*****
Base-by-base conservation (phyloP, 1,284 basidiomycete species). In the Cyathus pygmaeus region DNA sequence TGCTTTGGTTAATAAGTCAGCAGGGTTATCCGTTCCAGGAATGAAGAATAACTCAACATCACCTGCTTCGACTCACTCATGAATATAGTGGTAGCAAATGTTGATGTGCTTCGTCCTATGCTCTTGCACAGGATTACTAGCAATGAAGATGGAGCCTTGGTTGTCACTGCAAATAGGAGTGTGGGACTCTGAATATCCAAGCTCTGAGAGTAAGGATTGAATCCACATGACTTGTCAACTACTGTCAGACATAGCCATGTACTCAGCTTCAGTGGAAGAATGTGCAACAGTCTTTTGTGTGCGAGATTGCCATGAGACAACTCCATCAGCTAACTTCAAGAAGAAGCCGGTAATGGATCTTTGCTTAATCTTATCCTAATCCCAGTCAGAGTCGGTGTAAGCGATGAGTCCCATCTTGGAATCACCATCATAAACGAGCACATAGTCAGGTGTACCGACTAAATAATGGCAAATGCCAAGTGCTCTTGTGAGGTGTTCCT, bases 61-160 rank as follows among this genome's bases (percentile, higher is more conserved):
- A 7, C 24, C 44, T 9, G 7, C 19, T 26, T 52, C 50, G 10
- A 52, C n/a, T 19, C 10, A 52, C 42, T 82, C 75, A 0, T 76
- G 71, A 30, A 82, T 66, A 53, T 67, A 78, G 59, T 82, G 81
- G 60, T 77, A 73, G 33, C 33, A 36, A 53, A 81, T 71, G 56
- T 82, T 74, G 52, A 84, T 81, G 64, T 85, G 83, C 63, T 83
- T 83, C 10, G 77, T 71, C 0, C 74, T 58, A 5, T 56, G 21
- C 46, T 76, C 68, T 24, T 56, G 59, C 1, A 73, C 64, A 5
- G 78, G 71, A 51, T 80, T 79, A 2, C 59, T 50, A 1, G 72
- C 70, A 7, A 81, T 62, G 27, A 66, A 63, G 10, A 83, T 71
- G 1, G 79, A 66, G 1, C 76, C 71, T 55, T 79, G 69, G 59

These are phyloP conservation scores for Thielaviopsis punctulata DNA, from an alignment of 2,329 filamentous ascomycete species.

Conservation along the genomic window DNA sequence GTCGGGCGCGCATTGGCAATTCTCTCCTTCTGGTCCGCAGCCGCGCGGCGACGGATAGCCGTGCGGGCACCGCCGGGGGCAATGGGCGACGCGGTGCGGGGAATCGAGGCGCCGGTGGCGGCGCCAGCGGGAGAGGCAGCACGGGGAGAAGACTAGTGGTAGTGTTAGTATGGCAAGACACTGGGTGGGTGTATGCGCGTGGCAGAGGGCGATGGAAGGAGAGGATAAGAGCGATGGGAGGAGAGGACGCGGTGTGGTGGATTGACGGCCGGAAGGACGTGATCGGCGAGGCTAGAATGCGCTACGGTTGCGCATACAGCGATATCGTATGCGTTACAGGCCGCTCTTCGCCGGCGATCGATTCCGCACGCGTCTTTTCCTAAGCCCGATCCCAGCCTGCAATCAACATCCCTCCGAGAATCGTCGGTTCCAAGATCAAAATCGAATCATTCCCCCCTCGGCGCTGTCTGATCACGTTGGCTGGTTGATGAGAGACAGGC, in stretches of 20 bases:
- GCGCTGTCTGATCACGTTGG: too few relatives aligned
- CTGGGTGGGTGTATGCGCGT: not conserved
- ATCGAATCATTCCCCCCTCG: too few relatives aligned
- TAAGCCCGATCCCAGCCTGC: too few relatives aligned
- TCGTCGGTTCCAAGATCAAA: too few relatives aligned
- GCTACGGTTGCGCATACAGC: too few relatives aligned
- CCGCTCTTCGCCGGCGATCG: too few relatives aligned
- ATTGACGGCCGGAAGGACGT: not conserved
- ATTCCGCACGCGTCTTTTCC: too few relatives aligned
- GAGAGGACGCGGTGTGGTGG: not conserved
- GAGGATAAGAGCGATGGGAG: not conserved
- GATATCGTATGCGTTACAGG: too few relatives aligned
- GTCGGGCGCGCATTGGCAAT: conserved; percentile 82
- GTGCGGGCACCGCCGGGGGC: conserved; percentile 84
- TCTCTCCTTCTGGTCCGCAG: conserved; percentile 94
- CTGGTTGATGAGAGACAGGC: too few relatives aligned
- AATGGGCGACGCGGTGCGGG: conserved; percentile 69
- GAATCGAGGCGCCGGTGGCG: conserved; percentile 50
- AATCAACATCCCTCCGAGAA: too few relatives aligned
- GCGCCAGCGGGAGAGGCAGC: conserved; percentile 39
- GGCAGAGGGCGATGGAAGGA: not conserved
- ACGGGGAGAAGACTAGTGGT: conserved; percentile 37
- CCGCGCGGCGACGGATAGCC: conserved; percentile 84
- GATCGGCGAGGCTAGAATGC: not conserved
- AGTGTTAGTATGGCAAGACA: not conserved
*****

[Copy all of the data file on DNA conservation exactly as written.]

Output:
Base-by-base conservation (phyloP, 1,284 basidiomycete species). In the Cyathus pygmaeus region DNA sequence TGCTTTGGTTAATAAGTCAGCAGGGTTATCCGTTCCAGGAATGAAGAATAACTCAACATCACCTGCTTCGACTCACTCATGAATATAGTGGTAGCAAATGTTGATGTGCTTCGTCCTATGCTCTTGCACAGGATTACTAGCAATGAAGATGGAGCCTTGGTTGTCACTGCAAATAGGAGTGTGGGACTCTGAATATCCAAGCTCTGAGAGTAAGGATTGAATCCACATGACTTGTCAACTACTGTCAGACATAGCCATGTACTCAGCTTCAGTGGAAGAATGTGCAACAGTCTTTTGTGTGCGAGATTGCCATGAGACAACTCCATCAGCTAACTTCAAGAAGAAGCCGGTAATGGATCTTTGCTTAATCTTATCCTAATCCCAGTCAGAGTCGGTGTAAGCGATGAGTCCCATCTTGGAATCACCATCATAAACGAGCACATAGTCAGGTGTACCGACTAAATAATGGCAAATGCCAAGTGCTCTTGTGAGGTGTTCCT, bases 61-160 rank as follows among this genome's bases (percentile, higher is more conserved):
- A 7, C 24, C 44, T 9, G 7, C 19, T 26, T 52, C 50, G 10
- A 52, C n/a, T 19, C 10, A 52, C 42, T 82, C 75, A 0, T 76
- G 71, A 30, A 82, T 66, A 53, T 67, A 78, G 59, T 82, G 81
- G 60, T 77, A 73, G 33, C 33, A 36, A 53, A 81, T 71, G 56
- T 82, T 74, G 52, A 84, T 81, G 64, T 85, G 83, C 63, T 83
- T 83, C 10, G 77, T 71, C 0, C 74, T 58, A 5, T 56, G 21
- C 46, T 76, C 68, T 24, T 56, G 59, C 1, A 73, C 64, A 5
- G 78, G 71, A 51, T 80, T 79, A 2, C 59, T 50, A 1, G 72
- C 70, A 7, A 81, T 62, G 27, A 66, A 63, G 10, A 83, T 71
- G 1, G 79, A 66, G 1, C 76, C 71, T 55, T 79, G 69, G 59

These are phyloP conservation scores for Thielaviopsis punctulata DNA, from an alignment of 2,329 filamentous ascomycete species.

Conservation along the genomic window DNA sequence GTCGGGCGCGCATTGGCAATTCTCTCCTTCTGGTCCGCAGCCGCGCGGCGACGGATAGCCGTGCGGGCACCGCCGGGGGCAATGGGCGACGCGGTGCGGGGAATCGAGGCGCCGGTGGCGGCGCCAGCGGGAGAGGCAGCACGGGGAGAAGACTAGTGGTAGTGTTAGTATGGCAAGACACTGGGTGGGTGTATGCGCGTGGCAGAGGGCGATGGAAGGAGAGGATAAGAGCGATGGGAGGAGAGGACGCGGTGTGGTGGATTGACGGCCGGAAGGACGTGATCGGCGAGGCTAGAATGCGCTACGGTTGCGCATACAGCGATATCGTATGCGTTACAGGCCGCTCTTCGCCGGCGATCGATTCCGCACGCGTCTTTTCCTAAGCCCGATCCCAGCCTGCAATCAACATCCCTCCGAGAATCGTCGGTTCCAAGATCAAAATCGAATCATTCCCCCCTCGGCGCTGTCTGATCACGTTGGCTGGTTGATGAGAGACAGGC, in stretches of 20 bases:
- GCGCTGTCTGATCACGTTGG: too few relatives aligned
- CTGGGTGGGTGTATGCGCGT: not conserved
- ATCGAATCATTCCCCCCTCG: too few relatives aligned
- TAAGCCCGATCCCAGCCTGC: too few relatives aligned
- TCGTCGGTTCCAAGATCAAA: too few relatives aligned
- GCTACGGTTGCGCATACAGC: too few relatives aligned
- CCGCTCTTCGCCGGCGATCG: too few relatives aligned
- ATTGACGGCCGGAAGGACGT: not conserved
- ATTCCGCACGCGTCTTTTCC: too few relatives aligned
- GAGAGGACGCGGTGTGGTGG: not conserved
- GAGGATAAGAGCGATGGGAG: not conserved
- GATATCGTATGCGTTACAGG: too few relatives aligned
- GTCGGGCGCGCATTGGCAAT: conserved; percentile 82
- GTGCGGGCACCGCCGGGGGC: conserved; percentile 84
- TCTCTCCTTCTGGTCCGCAG: conserved; percentile 94
- CTGGTTGATGAGAGACAGGC: too few relatives aligned
- AATGGGCGACGCGGTGCGGG: conserved; percentile 69
- GAATCGAGGCGCCGGTGGCG: conserved; percentile 50
- AATCAACATCCCTCCGAGAA: too few relatives aligned
- GCGCCAGCGGGAGAGGCAGC: conserved; percentile 39
- GGCAGAGGGCGATGGAAGGA: not conserved
- ACGGGGAGAAGACTAGTGGT: conserved; percentile 37
- CCGCGCGGCGACGGATAGCC: conserved; percentile 84
- GATCGGCGAGGCTAGAATGC: not conserved
- AGTGTTAGTATGGCAAGACA: not conserved